Meeting people? Well, it’s not exciting, but there’s always “church” or whatever the nearest equivalent is for you. Spiritual health is important, too, and you’re likely to meet people there who can give you some support and friendship.

And try to limit the amount of time you spend on the internet: that kind of interaction, while potentially entertaining and educational, has a limit in how much sustenance it can provide to you and tends to suck people in and away from doing things that are more interactive and growth-oriented. Yes, the SDMB is great, but it’s not the only thing. A couple hours a day is ample I would think, and maybe too much for someone just finding her way out of major depression.

I hope some of my ramblings here are helpful. Certainly they were written with the recognition that I need to do a better job of following some of this advice myself.

take care.

Quite a few years ago (mid-70’s), I was seriously depressed. My weight dropped to about 98 lbs (normal weight for me is about 130). I made a half-hearted suicide attempt and ended up on the psych ward for a while – not as long as you Daij, but long enough to make me think “I need to do something different in my life.” Of course thinking that and actually accomplishing it are two different things.

I’d been in grad school – I had to drop out. I had to find a new place to live – my roommate moved out on me.

I found a church to hang out in. For a while, it was the only place that where I felt calm. Luckily for me, the folks there gave me plenty of space and let me approach at my own speed. Too much friendliness would probably have driven me away at that point.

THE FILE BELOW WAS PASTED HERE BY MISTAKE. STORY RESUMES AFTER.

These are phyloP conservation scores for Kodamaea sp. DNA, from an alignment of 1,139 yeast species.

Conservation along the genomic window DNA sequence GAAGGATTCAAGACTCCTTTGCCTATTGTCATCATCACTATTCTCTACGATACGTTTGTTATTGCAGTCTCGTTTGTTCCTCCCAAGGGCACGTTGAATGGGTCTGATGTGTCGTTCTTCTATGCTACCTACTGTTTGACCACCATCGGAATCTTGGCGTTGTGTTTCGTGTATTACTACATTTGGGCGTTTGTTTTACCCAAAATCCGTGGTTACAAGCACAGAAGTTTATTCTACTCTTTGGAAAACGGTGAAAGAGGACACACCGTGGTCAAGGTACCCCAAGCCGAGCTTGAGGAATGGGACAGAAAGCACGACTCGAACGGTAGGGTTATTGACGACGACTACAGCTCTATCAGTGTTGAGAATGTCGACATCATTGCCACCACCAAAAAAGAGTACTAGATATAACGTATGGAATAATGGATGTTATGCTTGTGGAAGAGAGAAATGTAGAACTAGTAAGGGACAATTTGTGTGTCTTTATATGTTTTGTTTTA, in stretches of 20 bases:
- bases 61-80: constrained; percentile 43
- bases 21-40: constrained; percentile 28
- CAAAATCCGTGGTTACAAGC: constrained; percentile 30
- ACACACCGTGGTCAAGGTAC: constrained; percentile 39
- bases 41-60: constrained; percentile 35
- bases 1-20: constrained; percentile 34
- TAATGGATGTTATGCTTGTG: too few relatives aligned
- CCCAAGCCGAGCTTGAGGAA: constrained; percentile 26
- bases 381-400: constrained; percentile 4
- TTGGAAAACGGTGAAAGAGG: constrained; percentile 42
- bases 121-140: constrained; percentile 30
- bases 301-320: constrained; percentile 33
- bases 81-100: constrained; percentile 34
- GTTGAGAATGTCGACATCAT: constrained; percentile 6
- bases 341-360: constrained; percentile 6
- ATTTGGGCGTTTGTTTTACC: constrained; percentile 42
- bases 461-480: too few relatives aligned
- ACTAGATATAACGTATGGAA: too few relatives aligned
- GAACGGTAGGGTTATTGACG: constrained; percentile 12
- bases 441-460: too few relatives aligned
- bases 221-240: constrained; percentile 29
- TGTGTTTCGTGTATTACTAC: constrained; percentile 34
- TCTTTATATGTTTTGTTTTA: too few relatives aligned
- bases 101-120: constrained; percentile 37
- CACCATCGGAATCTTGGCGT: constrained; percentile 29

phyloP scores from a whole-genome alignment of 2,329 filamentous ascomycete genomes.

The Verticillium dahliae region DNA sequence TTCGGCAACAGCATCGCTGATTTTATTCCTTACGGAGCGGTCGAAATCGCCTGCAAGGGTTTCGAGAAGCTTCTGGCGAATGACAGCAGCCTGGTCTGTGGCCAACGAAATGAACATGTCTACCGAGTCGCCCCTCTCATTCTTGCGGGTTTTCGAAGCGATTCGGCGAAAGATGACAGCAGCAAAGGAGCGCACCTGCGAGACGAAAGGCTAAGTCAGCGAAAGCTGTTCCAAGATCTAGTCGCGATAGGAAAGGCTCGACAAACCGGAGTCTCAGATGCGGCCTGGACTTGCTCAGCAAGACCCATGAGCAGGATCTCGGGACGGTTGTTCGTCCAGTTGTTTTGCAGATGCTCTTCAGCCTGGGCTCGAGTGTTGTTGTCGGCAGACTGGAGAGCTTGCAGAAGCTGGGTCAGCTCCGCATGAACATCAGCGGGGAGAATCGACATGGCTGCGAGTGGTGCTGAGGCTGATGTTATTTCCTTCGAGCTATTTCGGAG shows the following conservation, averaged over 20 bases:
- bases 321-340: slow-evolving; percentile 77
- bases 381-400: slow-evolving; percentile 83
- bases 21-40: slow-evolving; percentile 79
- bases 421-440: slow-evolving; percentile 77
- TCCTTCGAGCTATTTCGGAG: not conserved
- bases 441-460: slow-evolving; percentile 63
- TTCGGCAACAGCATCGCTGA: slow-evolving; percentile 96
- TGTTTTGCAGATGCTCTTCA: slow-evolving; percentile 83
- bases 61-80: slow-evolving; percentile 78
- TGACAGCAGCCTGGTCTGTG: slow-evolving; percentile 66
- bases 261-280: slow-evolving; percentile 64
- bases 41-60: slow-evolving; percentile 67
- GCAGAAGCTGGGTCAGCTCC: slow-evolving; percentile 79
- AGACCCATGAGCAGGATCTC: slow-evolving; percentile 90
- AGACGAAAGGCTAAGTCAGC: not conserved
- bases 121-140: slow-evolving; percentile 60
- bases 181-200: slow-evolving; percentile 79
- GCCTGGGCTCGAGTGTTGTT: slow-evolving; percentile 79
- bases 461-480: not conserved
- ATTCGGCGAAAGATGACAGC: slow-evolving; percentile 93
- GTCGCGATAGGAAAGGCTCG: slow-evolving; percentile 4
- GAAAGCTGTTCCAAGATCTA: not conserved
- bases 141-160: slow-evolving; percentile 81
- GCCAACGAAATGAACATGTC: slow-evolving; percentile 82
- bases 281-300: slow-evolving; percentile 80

Use your therapist (if you have one.) There are lots of excellent anti-depressant drugs out now (there weren’t so many back then.) If you have a prescription for them, take them.

Stay away from alcohol and recreational drugs. They may dull the pain, but they do NOT help you learn to cope.

As your appetite comes back, you’ll probably start to gain weight naturally. Until then, eat whatever yummy thing you want to eat, and eat it whenever you want to eat it. Want a peanut-butter-and-honey sandwich with raisin topping at midnight? Do it. Pizza three days in a row? Sound good to me.

Likewise, stay away from situations you know will upset you, as much as possible. Don’t watch sad movies. If possible, remember things that makes you happy and think about them often. If you’re like me, this is often hard to do. Try to do it anyway.

Strangely enough, there’s been research that shows that smiling can actually make you feel better. Now, mind you, there have been times that I was so miserable that trying to force my face into a smiling configuration was almost impossible. Keep trying. It gets easier.

Take walks for exercise to start with.

Give yourself time. Be patient with yourself. Give yourself permission to feel ok. That was one thing for me – I’d gotten so used to feeling bad that I had almost forgotten that it was ok to feel good.

It’s ok to feel good. It’s ok to feel bad, because, IF YOU HANG ON, it will pass.

Hang on.

Hugs and best wishes from Archergal.